Adam Putnam

Florida Commissioner of Agriculture

Aristolochia (Dutchman’s Pipe or Pipe Vines)

Aristolochia, is a genus of woody vines commonly called, Dutchman’s Pipe or Pipe Vines.  This is due to the shape of the flower resembling a pipe in many species.  It is also called Calico Flower, because the pattern on the flower resembles calico fabric. Many butterfly enthusiasts in South Florida grow this vine for the larval food of the Polydamus Swallowtail(Battus polydamus), sometimes called the Gold Rimmed Butterfly.  A black butterfly with gold around the wings and no extended ‘tails’ on the hind wings.  It is the only eastern United States Swallowtail without tails. Richard Lyons’ Nursery has a few species of Aristolochias in 3gal. containers.


Talk About Hedges!

If you’re at all like me, you value your privacy. Around your property, one way to help ensure privacy is to install a good hedge. Contrary to what some growers will tell you, not every hedge plant is capable of fulfilling homeowners’ needs for a dense, long-lasting screening material. It may sound like heresy for me to say this, but I am not particularly fond of Clusia as a hedge. Although it is a fine native species, it insists on being a tree. While regular pruning will control it to some degree, eventually it will develop a trunk and lose its lower branches, rendering it ineffective as a screen. Accordingly, I’d like to recommend some species that measure up to my idea of what makes a great hedge:

(1) Surinam Cherry (Eugenia uniflora) – This South American native combines small leaves with a dense growth habit to create a very attractive privacy hedge. Although it is capable of reaching 25 ft. if left untrimmed, it remains foliated from top to bottom. Its new leaves are coppery or bronzy in color, and it produces a red fruit in early spring that is sweet to tart, depending upon the cultivar. Surinam Cherry is available at Richard Lyons’ Nursery in 3- and 7-gal. containers.

(2) Podocarpus spp. – The narrow, glossy leaves of this conifer give it a distinctive look. Though capable of growing quite tall if left alone, it is very amenable to pruning to keep it within the bounds that you prefer. Two bits of advice: These species grow slowly, so be patient. To achieve optimum screening capacity, plant Podocarpus where there is room for it to broaden. It is available at the nursery in 3- and 7-gal. containers.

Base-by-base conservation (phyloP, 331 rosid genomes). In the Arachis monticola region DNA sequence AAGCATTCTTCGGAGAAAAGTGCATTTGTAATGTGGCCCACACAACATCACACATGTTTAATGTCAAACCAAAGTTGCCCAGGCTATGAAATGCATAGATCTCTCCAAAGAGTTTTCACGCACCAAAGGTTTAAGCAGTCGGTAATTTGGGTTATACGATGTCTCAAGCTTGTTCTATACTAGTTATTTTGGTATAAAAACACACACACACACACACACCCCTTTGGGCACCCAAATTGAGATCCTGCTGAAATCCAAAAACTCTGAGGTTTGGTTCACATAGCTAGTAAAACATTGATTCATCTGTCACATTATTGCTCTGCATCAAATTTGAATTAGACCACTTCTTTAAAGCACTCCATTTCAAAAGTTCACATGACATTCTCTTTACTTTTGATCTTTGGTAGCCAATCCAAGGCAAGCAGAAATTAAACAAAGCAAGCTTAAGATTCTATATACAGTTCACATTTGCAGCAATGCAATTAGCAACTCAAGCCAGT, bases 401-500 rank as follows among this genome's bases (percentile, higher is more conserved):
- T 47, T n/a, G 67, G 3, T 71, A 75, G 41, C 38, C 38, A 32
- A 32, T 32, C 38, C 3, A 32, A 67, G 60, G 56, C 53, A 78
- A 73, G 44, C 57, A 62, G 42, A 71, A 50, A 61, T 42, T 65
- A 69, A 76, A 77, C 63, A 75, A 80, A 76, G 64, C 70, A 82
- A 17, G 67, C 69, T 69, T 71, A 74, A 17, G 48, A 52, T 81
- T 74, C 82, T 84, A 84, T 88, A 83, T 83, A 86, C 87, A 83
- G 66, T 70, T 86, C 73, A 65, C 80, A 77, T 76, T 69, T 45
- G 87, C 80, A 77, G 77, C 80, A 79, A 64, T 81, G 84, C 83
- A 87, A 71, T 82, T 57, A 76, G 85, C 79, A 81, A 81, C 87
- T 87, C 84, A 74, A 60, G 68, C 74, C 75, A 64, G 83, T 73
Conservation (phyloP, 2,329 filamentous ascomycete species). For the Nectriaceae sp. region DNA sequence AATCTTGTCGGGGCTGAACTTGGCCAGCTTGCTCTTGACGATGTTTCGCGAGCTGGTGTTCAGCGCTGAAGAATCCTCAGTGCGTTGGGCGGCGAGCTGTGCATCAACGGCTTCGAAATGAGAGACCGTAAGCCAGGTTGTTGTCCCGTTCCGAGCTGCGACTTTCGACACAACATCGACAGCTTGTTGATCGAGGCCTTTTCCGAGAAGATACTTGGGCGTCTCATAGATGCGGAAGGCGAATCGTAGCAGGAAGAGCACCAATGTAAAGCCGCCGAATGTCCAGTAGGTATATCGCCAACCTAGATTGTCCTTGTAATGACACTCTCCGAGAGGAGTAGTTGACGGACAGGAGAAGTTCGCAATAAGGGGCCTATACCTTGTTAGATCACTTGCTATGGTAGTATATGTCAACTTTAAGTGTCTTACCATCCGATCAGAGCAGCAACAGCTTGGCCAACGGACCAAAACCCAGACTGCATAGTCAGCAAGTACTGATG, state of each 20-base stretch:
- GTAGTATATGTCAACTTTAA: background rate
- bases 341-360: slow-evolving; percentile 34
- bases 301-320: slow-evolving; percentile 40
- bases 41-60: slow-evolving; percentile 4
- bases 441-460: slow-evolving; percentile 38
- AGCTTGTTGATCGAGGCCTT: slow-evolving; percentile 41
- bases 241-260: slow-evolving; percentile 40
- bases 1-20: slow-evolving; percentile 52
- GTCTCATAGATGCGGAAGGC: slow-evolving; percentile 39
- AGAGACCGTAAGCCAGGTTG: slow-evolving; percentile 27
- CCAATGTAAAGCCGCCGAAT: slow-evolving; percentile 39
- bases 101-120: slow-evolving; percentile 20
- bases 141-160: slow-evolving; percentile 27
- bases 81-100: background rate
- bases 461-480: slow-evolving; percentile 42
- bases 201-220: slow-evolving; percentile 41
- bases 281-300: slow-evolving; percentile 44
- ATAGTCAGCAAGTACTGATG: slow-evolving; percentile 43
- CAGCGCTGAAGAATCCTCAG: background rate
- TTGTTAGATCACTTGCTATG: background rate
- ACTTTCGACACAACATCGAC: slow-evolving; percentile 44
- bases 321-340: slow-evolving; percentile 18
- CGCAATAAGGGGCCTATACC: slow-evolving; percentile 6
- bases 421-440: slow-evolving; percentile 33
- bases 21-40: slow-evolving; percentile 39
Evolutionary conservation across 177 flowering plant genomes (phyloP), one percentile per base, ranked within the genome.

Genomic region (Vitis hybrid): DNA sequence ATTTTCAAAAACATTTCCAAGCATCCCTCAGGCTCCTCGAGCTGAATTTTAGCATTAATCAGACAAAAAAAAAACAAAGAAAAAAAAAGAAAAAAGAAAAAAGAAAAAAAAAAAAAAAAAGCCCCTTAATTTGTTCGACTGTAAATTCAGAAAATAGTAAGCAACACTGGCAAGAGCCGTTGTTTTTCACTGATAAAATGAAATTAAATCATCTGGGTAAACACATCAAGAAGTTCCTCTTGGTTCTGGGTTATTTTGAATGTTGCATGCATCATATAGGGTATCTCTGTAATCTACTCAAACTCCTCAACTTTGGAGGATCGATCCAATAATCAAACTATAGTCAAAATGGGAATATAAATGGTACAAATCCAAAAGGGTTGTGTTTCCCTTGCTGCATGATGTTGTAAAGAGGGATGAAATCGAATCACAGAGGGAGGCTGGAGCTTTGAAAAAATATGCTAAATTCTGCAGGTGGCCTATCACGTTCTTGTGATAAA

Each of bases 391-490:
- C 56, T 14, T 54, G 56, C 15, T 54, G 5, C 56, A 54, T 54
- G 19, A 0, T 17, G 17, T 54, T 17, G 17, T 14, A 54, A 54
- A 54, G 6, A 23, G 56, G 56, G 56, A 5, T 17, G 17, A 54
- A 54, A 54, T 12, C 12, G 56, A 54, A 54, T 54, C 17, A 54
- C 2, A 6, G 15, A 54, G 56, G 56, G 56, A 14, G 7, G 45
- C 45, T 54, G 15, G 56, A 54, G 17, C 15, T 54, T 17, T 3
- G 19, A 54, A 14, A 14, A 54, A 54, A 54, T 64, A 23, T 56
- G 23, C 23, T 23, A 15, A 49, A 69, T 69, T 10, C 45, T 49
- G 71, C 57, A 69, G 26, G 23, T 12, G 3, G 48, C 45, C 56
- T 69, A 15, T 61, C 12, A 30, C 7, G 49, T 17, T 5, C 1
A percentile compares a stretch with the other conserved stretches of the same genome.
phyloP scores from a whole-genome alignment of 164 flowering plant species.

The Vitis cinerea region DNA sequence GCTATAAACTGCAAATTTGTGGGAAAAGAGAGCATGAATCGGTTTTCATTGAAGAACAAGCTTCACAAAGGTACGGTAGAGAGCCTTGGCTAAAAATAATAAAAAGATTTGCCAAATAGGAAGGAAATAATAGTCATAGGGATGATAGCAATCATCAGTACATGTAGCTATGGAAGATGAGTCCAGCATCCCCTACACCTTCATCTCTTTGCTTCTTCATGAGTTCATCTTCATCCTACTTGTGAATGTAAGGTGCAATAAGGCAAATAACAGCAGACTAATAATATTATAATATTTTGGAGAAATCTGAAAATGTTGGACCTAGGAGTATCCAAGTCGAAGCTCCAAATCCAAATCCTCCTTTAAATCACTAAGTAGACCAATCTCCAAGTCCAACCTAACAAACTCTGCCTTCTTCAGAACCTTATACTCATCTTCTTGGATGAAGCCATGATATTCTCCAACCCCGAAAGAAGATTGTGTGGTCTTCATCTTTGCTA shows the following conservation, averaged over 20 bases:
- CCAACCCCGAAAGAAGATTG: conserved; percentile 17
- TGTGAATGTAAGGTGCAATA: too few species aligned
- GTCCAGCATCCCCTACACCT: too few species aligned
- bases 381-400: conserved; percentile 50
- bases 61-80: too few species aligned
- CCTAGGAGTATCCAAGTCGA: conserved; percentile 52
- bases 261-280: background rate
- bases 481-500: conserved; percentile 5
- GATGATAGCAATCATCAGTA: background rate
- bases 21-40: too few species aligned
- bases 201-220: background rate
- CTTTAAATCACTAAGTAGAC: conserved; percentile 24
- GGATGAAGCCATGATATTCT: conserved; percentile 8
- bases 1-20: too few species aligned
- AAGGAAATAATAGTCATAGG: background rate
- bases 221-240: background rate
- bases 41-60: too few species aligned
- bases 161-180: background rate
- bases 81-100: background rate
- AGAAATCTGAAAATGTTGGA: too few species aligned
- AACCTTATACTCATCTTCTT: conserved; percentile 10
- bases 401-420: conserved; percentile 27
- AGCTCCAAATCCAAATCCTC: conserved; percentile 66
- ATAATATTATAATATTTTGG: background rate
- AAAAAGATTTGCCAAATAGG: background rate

(3) Brazilian Red Cloak (Megaskepasma erythrochlamys) – This native of Central America and northern South America is particularly recommended as hedge material for shady sites. It possesses large, glossy leaves, and it will grow to 6-8 ft. tall in less than a year, providing a nearly instant screen. As bonuses, it produces beautiful spiked or plumed flowers, and it attracts hummingbirds. Richard Lyons’ Nursery stocks this species in 3-gal. containers.

(4) Green Island Ficus (Ficus macrocarpa) – Don’t let the genus name spook you; this Ficus has a friendly root system. It is, in my view, one of the best new plant introductions of the last two decades. It grows best in full sun, but can handle some shade. Not only does it stay full from top to bottom with proper pruning, but it is virtually free of disease or insect problems, and it tolerates drought, flooding, salt and chlorine. With those features, who cares if it’s a little slow? It is available in 3-, 7- and 15-gal. sizes.

(5) Fukien Tea (Carmona retusa) – This Asian species has gone through a couple of name changes, but one thing is constant: Fukien Tea makes a great privacy hedge. It features small, glossy green leaves, white flowers and red fruit. Plant in full sun to light shade, and provide good drainage. The nursery carries this species in 3-gal. containers.

(6) Chapman’s Cassia (Senna mexicana var. chapmanii, a/k/a Cassia bahamensis, a/k/a Cassia chapmanii) – Here’s another fine hedge  with shifting nomenclature. It is native to the pine habitats of southern Florida, as well as to the Bahamas. At home in full sun to partial shade, Chapman’s Cassia features attractive foliage and year-round bright yellow flowers. It attracts sulphurs and other butterflies. It is available in 1-gal. containers at the nursery.

(7) Butterfly Sage (Cordia globosa) – Also known as Bloodberry, this plant features extremely dense growth of small, rough-textured leaves. Excellent at attracting butterflies and birds, it produces clusters of small, aromatic white flowers, followed by red fruit. It performs well in full sun to partial shade, and has good salt and drought tolerance. It is native to southern Florida. Richard Lyons’ carries this desirable hedge material in 3-gal. containers.

(8) The several species known collectively as stoppers perform well as privacy screens, but none does it better than Simpson’s Stopper. For a fuller exploration of this interesting group of plants, please read “The Stoppers (Myrtaceae),” posted on this website on March 2, 2013. Not only do they make good hedge material, but they excel at attracting wildlife. The nursery stocks the stoppers in 3- and 7-gal. sizes.